The Muslim nations seek complete authority and control. The notion of Jewish or Christians rights in their holy city of Jerusalem is irrelevant, and undermines the supremacy of Islam.


Various Pilgrims in the Old City of Jerusalem
(photos: First.One.Through)

As the world becomes less reliant on oil from the Arab world, one can expect more Christian countries to actively support Israel’s Jerusalem on the world stage.


Related First.One.Through articles:

Christian Persecution in the Middle East, not in Israel

Israel, the Liberal Country of the Middle East

Murderous Governments of the Middle East

Every Picture Tells a Story: No Christians Targeted

The United Nations and Holy Sites in the Holy Land

The Arguments over Jerusalem

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Every Picture Tells a Story: No Christians Targeted

A horrific terrorist attack on a Coptic Church in Cairo Egypt killed dozens on December 11, 2016. The coverage in the New York Times and the Wall Street Journal could not have been more different, and underline an ongoing difference between the two papers: the WSJ does not shy away from telling its viewers about radical Muslims targeting Christians and Jews in the Middle East, while the NYT would rather minimize that story, and highlight the Muslims are also victims in the wave of jihadists.

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Cover of The Wall Street Journal
December 12, 2016

The cover page of the WSJ had a single large color photograph of the carnage in Cairo. The boldface title of the picture read” “Bombing in Cairo Kills Dozens of Christians, Mostly Women.”  The caption continued: “Targeted: A nun surveys a church attached to Cairo’s Coptic cathedral, where at least 25 were killed in a bombing on Sunday. A8” The paper did not seek to place the blame on radical Muslims on the cover, but it did make clear that Christians were specifically targeted in the attack.

Now consider the coverage in the Times.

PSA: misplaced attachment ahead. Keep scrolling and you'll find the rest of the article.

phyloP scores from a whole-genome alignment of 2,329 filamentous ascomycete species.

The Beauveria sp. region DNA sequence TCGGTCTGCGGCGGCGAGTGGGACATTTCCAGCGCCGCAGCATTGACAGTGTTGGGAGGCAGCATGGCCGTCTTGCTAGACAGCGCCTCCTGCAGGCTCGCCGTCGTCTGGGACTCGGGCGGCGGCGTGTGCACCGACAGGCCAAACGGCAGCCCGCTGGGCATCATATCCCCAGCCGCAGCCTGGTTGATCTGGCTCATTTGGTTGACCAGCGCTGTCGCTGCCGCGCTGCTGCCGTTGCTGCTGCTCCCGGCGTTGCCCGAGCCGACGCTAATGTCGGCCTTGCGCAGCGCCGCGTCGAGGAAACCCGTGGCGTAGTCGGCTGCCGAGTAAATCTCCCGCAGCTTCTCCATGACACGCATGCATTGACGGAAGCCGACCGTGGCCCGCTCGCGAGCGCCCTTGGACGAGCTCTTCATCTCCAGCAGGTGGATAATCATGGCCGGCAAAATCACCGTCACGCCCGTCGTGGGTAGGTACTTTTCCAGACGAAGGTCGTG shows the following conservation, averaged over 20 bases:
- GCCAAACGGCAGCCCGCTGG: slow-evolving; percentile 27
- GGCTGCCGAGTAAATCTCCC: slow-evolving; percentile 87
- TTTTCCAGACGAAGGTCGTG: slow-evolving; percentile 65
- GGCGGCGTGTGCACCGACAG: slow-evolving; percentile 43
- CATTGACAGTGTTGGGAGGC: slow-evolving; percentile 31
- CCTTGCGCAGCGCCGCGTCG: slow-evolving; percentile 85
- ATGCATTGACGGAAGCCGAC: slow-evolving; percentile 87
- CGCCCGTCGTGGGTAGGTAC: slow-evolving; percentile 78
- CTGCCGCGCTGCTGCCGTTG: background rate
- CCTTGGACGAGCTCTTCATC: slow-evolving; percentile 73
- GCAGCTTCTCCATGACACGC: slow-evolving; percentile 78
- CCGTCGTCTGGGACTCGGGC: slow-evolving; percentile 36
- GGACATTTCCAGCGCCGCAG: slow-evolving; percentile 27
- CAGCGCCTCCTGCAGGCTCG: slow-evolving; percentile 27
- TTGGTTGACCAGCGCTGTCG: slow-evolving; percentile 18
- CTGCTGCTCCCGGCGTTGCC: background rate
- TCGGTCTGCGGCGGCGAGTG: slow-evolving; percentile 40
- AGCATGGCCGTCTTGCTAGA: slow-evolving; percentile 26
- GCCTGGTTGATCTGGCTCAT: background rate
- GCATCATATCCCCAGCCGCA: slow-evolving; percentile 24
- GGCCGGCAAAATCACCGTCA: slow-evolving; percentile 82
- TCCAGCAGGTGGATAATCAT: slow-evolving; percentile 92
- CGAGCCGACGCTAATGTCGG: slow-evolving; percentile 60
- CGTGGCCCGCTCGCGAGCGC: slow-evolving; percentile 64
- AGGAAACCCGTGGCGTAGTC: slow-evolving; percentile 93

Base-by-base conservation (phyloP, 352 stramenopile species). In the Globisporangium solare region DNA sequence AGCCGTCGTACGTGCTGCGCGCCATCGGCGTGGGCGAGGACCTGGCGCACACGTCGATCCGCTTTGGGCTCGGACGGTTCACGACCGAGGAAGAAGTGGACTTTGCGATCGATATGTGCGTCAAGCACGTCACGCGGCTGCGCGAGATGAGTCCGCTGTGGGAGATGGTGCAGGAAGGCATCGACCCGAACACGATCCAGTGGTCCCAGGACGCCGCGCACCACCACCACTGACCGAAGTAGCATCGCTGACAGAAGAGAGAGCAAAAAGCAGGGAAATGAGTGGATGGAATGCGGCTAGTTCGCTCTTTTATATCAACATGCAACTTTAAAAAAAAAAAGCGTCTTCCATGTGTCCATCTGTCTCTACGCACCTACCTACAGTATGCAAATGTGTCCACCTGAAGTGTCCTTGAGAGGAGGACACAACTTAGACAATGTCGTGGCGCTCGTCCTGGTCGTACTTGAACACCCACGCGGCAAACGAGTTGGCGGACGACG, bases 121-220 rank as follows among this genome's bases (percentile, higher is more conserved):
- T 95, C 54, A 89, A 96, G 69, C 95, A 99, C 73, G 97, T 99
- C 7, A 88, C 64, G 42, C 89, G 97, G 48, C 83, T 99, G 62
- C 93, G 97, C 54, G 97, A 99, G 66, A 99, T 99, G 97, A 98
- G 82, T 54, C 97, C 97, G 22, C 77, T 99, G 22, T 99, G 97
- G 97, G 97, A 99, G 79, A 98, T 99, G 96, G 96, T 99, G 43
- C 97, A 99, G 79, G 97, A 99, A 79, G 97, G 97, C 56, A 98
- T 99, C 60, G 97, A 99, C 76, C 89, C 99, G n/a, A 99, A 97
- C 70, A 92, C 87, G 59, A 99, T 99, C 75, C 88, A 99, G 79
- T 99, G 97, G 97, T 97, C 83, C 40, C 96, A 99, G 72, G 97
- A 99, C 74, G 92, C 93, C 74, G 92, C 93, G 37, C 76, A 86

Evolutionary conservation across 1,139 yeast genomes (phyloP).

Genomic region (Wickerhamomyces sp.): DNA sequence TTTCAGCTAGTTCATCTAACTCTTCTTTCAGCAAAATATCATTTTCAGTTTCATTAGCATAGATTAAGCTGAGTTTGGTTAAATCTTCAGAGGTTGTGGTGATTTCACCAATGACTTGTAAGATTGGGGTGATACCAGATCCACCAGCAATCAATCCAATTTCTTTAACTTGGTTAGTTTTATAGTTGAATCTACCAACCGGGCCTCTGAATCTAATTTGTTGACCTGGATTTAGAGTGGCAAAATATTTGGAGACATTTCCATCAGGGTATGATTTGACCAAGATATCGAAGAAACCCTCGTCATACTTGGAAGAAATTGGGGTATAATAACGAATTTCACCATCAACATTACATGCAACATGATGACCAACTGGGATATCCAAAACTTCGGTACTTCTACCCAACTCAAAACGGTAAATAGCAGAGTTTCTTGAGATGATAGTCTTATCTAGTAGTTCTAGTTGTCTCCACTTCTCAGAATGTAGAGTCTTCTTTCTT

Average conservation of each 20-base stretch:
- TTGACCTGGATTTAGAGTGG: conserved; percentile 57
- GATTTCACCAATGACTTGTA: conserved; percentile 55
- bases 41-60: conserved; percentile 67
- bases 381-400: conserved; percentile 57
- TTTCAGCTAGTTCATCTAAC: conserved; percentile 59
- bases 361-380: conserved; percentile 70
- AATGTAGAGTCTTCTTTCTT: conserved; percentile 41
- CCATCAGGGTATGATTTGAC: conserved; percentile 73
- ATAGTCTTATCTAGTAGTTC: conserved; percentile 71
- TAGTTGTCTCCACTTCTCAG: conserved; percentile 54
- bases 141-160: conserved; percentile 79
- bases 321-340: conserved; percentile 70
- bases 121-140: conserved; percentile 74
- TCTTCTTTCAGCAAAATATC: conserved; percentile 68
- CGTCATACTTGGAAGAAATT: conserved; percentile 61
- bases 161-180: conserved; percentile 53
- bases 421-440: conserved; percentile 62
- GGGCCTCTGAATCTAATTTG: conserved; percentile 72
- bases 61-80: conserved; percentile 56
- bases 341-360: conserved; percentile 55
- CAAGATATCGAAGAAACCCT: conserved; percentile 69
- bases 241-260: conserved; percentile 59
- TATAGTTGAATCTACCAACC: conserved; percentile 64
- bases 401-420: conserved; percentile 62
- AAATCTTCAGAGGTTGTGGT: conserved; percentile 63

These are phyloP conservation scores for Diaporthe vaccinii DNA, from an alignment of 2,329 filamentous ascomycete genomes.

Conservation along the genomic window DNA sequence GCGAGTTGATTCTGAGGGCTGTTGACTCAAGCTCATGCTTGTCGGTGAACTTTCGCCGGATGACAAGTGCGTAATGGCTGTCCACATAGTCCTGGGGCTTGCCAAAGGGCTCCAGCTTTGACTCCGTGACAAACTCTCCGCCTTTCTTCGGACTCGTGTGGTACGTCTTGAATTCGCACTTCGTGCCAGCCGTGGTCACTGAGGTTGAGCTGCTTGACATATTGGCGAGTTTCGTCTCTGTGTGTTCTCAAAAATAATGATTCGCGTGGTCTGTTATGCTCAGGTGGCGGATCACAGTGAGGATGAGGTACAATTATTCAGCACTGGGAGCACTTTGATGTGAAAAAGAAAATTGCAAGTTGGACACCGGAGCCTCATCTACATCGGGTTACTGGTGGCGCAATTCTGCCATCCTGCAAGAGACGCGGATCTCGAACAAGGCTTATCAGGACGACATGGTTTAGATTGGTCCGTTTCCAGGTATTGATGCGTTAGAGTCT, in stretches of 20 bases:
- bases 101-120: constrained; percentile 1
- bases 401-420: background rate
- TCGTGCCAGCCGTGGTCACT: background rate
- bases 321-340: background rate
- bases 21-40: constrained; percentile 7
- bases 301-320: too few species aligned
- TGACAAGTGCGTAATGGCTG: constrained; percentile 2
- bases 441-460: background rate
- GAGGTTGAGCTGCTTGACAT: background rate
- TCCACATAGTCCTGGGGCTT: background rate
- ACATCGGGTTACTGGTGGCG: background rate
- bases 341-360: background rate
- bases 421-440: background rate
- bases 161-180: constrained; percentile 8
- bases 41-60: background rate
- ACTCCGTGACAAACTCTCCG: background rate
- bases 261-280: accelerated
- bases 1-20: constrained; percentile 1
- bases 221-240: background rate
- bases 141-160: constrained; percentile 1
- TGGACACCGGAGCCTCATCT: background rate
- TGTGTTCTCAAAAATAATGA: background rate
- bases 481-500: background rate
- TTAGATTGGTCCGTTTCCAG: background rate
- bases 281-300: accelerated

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Cover of The New York Times
December 12, 2016

The main picture on the NYT cover page was about discrimination against poor people. It was part of a multi-day story of the Times about injustices faced by people of color and the indigent.  The smaller picture on the bottom of the page discussed how ISIS marked up the pages of children’s books, presumably of Muslim children. There was no coverage of the attack on the Christian community in Egypt.

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Page A4 in the Times, December 12, 2016

The Times did cover the story in the middle of the paper. On page A4 there was a copy of the same picture that the Wall Street Journal posted in color on the front page. However, the Times posted it in black-and-white.  The Times shrunk the picture to such a level, that it was almost hard to notice it compared to the giant picture of Nigerian refugees (people of color) in the middle of the page. The headline of the bombing attack did state that the “Bombing Targets Egypt’s Christian Minority,” however, it is a question of whether anyone would pause to read the article compared to the prominent article on the page “Niger Feels Ripple Effect of Boko Haram.

The Times coverage of world affairs follows a familiar pattern: Christians and Jews do suffer, but hardly as much as Muslims and people of color. Racism and Islamophobia are the themes of the Times. Do not get distracted by tinges of hatred of Christians and Jews. To do so, would be to invert victim and perpetrator.


Related First.One.Through articles:

Every Picture Tells a Story- Whitewashing the World (except Israel)

Every Picture Tells a Story: The Invisible Murdered Israelis

Every Picture Tells A Story: Only Palestinians are Victims

Every Picture Tells a Story: Versions of Reality

Every Picture Tells a Story: Arab Injuries over Jewish Deaths

NY Times Discolors Hate Crimes

The New York Times Thinks that the Jews from Arab Countries Simply “Immigrated”

Every Picture Tells a Story: Goodbye Peres

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The End of Together